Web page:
Getting her fighting spirit and independence back apparently comes at a price.  When Emma’s Aunt Kitty dies and she goes to stay with her cousin, with whom she has always had a very close relationship, during the funeral.  Then Aunt Kitty’s ghost appears with that of another woman, one dressed pioneer style.  She refuses to believe she’s seeing Aunt Kitty and the woman who is her great-great-great-grandmother, Elizabeth “Ish” Reynolds, a woman hung by vigilantes for murdering her  husband a hundred years ago in Julian, California, an old gold mining town east of San Diego.

Emma and her friend Tracey had gone to see a medium, she was just along for a ride, but the medium insisted a ghost wanted her, Ish Reynolds.  She wanted her name cleared.  Then Emma started hearing voices, getting cravings for apple pie, and now seeing ghosts.  It’s all too much.  Ish has been waiting for generations to find a relative to help her clear her name.  Looks like she might have to go on waiting, but eventually after a talk with her dad, Emma gets a drawn into the idea ghosts are real.  A second appointment with Milo Ravenscroft sort of convinces Emma there are ghosts and she can see them – or at least she can see Ish, who’s nickname “Granny Apples’ came from her excellent apple pies.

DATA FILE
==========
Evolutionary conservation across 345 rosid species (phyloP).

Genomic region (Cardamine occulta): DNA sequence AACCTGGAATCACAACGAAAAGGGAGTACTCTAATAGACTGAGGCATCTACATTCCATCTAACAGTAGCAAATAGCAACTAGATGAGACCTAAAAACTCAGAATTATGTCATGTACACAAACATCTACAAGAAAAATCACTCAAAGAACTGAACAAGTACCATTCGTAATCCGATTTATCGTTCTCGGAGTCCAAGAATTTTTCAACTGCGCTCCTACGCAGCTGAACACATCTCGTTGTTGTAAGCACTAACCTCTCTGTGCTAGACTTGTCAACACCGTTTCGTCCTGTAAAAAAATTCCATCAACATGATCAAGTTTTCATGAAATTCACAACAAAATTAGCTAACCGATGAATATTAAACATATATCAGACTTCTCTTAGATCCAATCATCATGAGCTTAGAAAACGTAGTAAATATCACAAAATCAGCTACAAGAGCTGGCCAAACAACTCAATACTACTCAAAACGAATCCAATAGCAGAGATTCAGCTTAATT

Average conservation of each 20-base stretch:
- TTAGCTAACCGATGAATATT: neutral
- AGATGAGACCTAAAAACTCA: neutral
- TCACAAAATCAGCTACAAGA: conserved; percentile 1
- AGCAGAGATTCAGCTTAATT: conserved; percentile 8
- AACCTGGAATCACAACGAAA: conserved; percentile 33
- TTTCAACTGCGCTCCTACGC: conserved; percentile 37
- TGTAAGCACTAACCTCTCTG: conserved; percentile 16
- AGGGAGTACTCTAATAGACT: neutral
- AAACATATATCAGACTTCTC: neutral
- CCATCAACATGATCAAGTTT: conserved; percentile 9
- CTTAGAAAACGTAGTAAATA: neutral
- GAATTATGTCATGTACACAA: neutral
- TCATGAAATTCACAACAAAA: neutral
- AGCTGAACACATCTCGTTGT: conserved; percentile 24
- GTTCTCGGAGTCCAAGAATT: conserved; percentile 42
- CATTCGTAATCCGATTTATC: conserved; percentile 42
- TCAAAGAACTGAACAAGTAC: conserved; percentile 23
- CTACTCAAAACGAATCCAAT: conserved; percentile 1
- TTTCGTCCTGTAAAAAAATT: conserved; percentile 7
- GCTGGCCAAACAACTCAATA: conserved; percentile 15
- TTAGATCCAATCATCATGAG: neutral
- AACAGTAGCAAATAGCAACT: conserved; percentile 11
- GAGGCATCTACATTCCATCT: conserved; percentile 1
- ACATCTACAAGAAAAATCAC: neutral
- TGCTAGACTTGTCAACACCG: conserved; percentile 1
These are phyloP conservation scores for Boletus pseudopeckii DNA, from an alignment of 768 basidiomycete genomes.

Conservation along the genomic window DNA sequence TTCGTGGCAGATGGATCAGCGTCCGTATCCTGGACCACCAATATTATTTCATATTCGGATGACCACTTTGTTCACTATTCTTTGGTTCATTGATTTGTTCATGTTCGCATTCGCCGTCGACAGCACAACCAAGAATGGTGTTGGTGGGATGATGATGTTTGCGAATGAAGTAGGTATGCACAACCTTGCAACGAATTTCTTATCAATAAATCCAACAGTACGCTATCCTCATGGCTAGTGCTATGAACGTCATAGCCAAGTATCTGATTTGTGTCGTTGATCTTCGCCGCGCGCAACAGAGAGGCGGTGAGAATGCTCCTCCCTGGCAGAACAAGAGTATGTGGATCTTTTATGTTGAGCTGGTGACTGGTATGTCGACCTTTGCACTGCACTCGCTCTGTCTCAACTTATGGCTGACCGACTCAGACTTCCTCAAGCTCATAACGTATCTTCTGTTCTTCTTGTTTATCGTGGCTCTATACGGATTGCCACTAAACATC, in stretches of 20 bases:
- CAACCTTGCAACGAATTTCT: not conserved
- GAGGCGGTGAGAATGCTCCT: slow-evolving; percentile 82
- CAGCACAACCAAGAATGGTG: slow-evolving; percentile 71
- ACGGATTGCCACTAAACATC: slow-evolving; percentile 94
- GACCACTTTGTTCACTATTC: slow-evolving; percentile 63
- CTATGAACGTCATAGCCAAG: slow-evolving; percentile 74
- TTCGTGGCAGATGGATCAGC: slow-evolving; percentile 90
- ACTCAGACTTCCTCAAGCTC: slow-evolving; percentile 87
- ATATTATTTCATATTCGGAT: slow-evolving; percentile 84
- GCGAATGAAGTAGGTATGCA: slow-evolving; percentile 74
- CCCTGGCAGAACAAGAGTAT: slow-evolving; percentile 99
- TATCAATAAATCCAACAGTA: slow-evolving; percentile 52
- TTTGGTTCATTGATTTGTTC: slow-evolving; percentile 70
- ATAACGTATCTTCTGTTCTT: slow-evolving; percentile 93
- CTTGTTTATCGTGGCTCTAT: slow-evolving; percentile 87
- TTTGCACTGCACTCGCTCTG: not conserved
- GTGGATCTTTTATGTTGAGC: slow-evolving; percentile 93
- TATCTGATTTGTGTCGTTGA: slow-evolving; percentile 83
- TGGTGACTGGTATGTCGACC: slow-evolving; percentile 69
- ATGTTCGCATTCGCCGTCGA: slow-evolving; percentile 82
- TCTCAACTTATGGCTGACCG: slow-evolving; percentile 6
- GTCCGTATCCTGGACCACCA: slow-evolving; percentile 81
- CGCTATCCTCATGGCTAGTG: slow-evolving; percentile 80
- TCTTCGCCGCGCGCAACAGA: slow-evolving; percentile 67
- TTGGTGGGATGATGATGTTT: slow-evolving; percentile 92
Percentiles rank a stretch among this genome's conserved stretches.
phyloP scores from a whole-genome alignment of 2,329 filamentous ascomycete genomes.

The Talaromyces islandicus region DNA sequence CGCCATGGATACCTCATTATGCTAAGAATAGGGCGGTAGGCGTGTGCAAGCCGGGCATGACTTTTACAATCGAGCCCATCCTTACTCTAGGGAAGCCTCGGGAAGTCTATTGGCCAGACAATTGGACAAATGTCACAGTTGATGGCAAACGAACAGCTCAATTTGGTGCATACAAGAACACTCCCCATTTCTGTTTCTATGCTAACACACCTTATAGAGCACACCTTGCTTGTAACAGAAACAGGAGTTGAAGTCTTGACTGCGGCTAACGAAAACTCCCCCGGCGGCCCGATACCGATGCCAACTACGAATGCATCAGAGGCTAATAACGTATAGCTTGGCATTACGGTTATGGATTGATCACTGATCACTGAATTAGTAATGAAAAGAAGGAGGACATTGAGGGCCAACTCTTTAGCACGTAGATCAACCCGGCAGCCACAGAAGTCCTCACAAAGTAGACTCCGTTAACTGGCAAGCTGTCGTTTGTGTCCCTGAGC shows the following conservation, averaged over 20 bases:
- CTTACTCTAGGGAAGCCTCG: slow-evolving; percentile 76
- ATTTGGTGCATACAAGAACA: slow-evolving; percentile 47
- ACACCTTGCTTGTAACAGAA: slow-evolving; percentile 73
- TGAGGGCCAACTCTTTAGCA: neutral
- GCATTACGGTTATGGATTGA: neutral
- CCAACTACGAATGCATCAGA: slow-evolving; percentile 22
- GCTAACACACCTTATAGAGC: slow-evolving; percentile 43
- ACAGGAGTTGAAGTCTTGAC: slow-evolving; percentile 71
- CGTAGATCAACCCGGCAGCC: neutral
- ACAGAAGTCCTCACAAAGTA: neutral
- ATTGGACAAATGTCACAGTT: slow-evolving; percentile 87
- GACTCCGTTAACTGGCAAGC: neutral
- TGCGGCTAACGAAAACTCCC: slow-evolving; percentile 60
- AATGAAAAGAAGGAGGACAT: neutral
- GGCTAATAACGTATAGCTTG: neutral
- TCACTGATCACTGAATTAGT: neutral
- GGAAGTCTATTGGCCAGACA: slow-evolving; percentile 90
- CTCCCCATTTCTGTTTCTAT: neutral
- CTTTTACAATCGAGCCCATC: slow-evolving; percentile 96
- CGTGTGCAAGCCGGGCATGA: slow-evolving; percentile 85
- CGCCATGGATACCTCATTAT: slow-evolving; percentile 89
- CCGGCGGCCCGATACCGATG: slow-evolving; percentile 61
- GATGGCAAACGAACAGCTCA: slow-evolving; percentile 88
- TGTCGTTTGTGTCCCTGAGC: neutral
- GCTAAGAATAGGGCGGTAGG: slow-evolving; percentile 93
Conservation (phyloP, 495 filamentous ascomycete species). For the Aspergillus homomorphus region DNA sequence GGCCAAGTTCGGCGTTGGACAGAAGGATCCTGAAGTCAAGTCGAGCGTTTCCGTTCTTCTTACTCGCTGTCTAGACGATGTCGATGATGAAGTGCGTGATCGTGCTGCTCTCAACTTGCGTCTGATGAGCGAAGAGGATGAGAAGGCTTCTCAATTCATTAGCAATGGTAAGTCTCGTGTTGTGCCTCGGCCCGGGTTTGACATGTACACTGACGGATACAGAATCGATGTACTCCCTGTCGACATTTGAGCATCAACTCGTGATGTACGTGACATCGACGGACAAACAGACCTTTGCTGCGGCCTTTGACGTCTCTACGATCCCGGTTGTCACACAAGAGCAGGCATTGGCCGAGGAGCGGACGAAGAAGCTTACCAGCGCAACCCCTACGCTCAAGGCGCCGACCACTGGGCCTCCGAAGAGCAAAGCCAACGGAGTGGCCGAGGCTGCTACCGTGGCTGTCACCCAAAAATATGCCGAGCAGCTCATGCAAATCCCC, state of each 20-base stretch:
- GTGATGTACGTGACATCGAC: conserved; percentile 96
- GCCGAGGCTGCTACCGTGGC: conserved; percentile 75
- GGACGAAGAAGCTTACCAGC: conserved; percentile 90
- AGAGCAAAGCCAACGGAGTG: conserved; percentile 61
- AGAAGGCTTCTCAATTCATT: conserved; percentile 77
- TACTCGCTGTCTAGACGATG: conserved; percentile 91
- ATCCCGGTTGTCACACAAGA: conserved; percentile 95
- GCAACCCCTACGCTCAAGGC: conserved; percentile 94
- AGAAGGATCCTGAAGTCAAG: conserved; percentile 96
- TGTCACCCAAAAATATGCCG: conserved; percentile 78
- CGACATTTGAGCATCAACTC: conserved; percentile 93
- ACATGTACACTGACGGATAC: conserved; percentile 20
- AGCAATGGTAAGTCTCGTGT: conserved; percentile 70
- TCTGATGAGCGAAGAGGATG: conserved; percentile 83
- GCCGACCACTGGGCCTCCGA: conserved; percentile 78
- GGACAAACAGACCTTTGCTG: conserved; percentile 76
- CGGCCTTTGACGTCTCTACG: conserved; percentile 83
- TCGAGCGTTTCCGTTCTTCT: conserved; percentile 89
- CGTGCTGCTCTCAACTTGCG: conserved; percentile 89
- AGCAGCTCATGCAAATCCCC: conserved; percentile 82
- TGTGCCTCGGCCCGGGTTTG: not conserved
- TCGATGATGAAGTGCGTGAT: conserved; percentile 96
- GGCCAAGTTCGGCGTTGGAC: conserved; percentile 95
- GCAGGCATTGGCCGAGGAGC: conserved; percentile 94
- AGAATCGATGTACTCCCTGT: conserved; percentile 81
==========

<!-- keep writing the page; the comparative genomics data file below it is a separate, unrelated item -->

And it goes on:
With time on her hands while Grant has their daughter on vacation in Europe before college starts, Emma makes reservations in a restored hotel in Julien and starts looking into the circumstances of Grannie’s death.  Two things happen in Julien.  First, when Emma visits the cemetery, she sees ghosts – lots of ghosts – and some talk with her.  A frantic call to Milo lets her know this is a very rare and unusual thing.  Next, Grannie Apples leads her to where the homestead used to be.  It’s now the Bowers Ranch and it turns out the Reynolds aren’t exactly welcome.  Phil Bowers makes that real clear when he hunts her down in town to find out what she was doing on his land.  The fact that her soon to be ex-husband is now an obnoxious TV talk show host with less class than Jerry Springer, does nothing to aid her cause.